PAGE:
Think of the Secret Service as akin to the Marines, at least in terms of pride. So when 11 agents soiled the service’s reputation by allegedly partying with prostitutes and bringing them back to secure hotel rooms ahead of a presidential trip to Colombia, it’s understandable that the rest of the 6,500-member organization might be outraged — even if current Secret Service agents aren’t publicly commenting on the incident.
But as one author close to the organization says, other agents are “furious” about the events that took place in Cartagena. Jeffrey Robinson, who co-wrote the book Standing Next to History: An Agent’s Life Inside the Secret Service with Joseph Petro, a former assistant special agent in charge of the service’s Presidential Protection Division, has extensive ties to the agency and keeps in touch with current and former agents. “What these guys did was tarnish that polish of the Secret Service, and that offends these guys with the pride,” he says. “The agents I know are furious. It is a huge embarrassment. They are upset with the 11 guys for being schmucks.”
Still, it’s worth keeping events in perspective: calling this the worst scandal in Secret Service history is just playing politics, Robinson says. The service’s blackest moment will always be Nov. 22, 1963, when it failed to prevent the assassination of President Kennedy. It remains unknown whether the agents in Colombia knew enough about Obama’s itinerary to put him in jeopardy, although reports have surfaced indicating that the President’s schedule was in at least one of the hotel rooms on that night.
If the agents were merely members of a support team rather than the official advance group, Robinson says, that could limit the threat somewhat. Like many organizations, there’s a class system at work within the Secret Service. The best of the best work in the Presidential Protection Division, with the Vice President’s minders close behind. Then you have the advance team and field agents working posts and perimeters. At lower levels of seniority come the uniformed agents, those who work the metal detectors at events — the same division that allowed an infamous pair of aspiring reality-show party crashers into the White House during a state dinner in 2009.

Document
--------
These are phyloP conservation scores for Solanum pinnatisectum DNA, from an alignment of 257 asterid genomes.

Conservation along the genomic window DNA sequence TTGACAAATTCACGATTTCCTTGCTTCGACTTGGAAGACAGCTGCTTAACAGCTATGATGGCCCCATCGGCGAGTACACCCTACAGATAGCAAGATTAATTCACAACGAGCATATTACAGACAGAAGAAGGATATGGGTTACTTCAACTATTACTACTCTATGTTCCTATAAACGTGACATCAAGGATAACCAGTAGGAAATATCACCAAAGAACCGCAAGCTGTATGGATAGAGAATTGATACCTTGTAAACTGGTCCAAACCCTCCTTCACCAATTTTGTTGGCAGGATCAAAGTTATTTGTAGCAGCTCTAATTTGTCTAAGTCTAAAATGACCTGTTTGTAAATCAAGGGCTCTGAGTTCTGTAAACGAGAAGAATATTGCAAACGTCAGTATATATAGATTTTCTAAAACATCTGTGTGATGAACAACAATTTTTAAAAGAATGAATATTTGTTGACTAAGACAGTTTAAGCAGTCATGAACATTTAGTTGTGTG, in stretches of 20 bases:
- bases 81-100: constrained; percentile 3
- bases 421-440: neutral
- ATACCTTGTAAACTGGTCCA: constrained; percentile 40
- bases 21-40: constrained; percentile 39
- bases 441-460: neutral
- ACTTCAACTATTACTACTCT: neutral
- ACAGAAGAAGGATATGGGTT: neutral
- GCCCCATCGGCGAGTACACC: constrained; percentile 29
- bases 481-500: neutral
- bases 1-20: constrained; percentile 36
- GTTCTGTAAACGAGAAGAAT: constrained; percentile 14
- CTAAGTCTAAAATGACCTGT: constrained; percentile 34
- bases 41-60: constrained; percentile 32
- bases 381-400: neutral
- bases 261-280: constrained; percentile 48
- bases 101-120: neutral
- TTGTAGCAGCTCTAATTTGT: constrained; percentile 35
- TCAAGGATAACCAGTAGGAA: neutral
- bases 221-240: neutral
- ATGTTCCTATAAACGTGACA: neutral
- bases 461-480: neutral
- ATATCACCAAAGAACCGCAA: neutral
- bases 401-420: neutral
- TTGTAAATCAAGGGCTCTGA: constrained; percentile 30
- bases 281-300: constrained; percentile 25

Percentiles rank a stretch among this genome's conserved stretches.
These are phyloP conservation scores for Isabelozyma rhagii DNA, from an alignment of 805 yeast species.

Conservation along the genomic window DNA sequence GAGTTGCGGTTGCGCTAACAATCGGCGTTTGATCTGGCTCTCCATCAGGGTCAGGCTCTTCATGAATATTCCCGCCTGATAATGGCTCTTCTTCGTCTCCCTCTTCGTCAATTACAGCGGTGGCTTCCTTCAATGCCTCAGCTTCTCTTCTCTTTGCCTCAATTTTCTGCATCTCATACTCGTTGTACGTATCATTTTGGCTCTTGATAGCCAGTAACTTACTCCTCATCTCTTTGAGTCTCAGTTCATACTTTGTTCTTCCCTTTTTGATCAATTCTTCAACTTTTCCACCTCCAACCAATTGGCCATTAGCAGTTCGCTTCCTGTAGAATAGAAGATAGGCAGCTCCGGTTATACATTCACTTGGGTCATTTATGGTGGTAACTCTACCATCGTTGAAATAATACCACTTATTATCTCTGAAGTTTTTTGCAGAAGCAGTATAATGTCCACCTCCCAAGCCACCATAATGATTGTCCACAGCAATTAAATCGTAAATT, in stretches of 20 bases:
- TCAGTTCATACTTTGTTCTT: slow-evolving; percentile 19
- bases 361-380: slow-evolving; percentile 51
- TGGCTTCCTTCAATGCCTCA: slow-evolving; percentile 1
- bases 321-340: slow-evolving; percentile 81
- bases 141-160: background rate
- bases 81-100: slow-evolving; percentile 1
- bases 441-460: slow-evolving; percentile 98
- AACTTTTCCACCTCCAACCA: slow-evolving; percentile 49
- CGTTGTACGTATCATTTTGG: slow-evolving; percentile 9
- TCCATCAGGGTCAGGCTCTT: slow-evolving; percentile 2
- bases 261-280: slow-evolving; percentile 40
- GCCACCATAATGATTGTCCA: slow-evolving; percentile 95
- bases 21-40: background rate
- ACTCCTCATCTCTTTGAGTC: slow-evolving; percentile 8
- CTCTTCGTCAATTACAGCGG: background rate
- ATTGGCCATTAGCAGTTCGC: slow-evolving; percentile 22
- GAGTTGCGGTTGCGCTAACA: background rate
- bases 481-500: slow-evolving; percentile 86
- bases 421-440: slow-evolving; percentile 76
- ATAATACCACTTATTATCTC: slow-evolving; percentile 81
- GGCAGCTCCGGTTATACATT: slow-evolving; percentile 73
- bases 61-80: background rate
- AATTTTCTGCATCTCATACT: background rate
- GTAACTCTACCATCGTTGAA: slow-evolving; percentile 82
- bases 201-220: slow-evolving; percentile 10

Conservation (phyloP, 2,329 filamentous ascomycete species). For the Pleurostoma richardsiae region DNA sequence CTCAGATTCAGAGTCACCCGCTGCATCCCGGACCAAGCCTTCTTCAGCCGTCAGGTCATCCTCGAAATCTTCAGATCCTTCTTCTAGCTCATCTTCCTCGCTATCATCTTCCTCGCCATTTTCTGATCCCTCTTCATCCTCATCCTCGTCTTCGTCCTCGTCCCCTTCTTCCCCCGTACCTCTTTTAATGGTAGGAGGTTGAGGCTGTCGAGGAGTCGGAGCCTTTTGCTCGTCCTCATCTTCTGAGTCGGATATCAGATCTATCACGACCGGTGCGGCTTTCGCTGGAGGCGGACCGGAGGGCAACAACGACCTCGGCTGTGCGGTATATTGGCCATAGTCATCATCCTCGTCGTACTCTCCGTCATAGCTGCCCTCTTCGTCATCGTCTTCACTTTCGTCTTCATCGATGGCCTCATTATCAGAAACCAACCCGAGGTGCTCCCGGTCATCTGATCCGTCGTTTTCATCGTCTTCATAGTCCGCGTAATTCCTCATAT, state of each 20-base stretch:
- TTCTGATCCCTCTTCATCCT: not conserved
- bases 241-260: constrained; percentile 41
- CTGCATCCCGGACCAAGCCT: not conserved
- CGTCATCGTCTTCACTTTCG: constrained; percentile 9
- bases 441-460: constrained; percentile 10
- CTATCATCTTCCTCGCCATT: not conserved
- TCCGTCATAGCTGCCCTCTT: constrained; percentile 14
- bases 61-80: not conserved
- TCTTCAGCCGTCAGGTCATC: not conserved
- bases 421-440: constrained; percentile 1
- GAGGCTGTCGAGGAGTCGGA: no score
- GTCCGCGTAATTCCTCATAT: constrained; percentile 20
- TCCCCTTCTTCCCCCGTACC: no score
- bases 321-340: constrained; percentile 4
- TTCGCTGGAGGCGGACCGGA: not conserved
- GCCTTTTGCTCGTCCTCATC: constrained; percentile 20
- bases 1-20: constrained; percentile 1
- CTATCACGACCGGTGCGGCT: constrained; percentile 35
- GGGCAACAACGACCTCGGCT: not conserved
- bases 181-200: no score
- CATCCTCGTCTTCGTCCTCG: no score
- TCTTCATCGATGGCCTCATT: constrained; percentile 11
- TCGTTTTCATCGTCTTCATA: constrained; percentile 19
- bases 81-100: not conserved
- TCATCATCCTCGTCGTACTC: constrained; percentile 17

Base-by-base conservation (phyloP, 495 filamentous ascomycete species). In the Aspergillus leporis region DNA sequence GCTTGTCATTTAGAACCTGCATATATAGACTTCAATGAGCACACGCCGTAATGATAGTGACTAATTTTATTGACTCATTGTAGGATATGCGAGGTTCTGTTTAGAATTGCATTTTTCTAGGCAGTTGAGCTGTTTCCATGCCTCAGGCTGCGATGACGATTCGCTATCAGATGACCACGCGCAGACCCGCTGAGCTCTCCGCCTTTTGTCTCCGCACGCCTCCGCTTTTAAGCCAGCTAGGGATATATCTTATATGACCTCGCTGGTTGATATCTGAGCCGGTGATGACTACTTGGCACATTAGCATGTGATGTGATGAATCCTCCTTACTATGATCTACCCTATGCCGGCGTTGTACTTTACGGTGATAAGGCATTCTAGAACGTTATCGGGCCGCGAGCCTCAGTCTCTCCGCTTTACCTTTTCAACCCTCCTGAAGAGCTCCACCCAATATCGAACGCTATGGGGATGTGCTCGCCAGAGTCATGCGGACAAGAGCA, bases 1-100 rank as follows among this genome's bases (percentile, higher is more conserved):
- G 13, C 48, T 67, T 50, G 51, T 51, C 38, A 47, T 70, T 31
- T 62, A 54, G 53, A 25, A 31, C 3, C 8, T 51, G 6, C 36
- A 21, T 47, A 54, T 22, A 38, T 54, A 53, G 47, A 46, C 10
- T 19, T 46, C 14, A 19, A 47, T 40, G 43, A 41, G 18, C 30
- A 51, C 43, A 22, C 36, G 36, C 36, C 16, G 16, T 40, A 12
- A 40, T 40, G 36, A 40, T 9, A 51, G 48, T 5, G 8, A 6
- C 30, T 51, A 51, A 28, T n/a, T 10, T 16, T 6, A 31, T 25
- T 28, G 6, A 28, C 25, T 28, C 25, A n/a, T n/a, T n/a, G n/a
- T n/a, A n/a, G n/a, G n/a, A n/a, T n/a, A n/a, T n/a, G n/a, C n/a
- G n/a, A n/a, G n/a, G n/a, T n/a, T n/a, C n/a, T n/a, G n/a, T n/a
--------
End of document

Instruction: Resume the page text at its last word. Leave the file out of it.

When the President travels, security needs grow exponentially, and agents from all over the country and from every division are added to the mix. “They have a huge support staff and are there for however long they are needed,” Robinson says. “It is a huge circus when the President travels.” Some agents end up in charge of fairly minor operations — arranging mechanics for cars, standing at a post some distance from the President or even just arranging who will stay in which hotel room (as Robinson notes, they didn’t do too well at that).
It’s not as if the agents’ actions were harmless, however. They endangered themselves, leaving their IDs, badges and guns open to theft or potentially harmful situations, even in the mildest of security breaches. They also opened the door to possible blackmail, though Robinson believes that with the level of information they likely had, the extortion wouldn’t have extended much further than threatening to send compromising pictures to the agents’ spouses.
And while letting off steam isn’t unknown in the service — witness the traditional “wheels up” parties after an event is completed — this incident will likely be the last, at least for a while. “The Secret Service will learn from their mistakes, and whether this happens again, it is not going to happen soon,” Robinson says.
He cites past issues as evidence: since the Kennedy assassination, no President has ridden in an open-top car, and parade routes are no longer made public. After Ronald Reagan was shot in 1981, the Secret Service developed protocols for medical emergencies requiring hospitalization and have an agent assigned specifically to that task.
These days, the Secret Service can control not just those who have access to the President but also entire sections of buildings or cities. With agents assigned to sweep for surveillance, cordon off hotels, carry petty cash, man posts on roofs and run the ever increasing layers of security, there isn’t a single person within view of the President who hasn’t gone through at least one screening (another lesson learned from the Reagan assassination attempt).
“They aren’t surrounding the President. They are guarding an area,” Robinson says. “Nothing happens without the Secret Service first having done it.”
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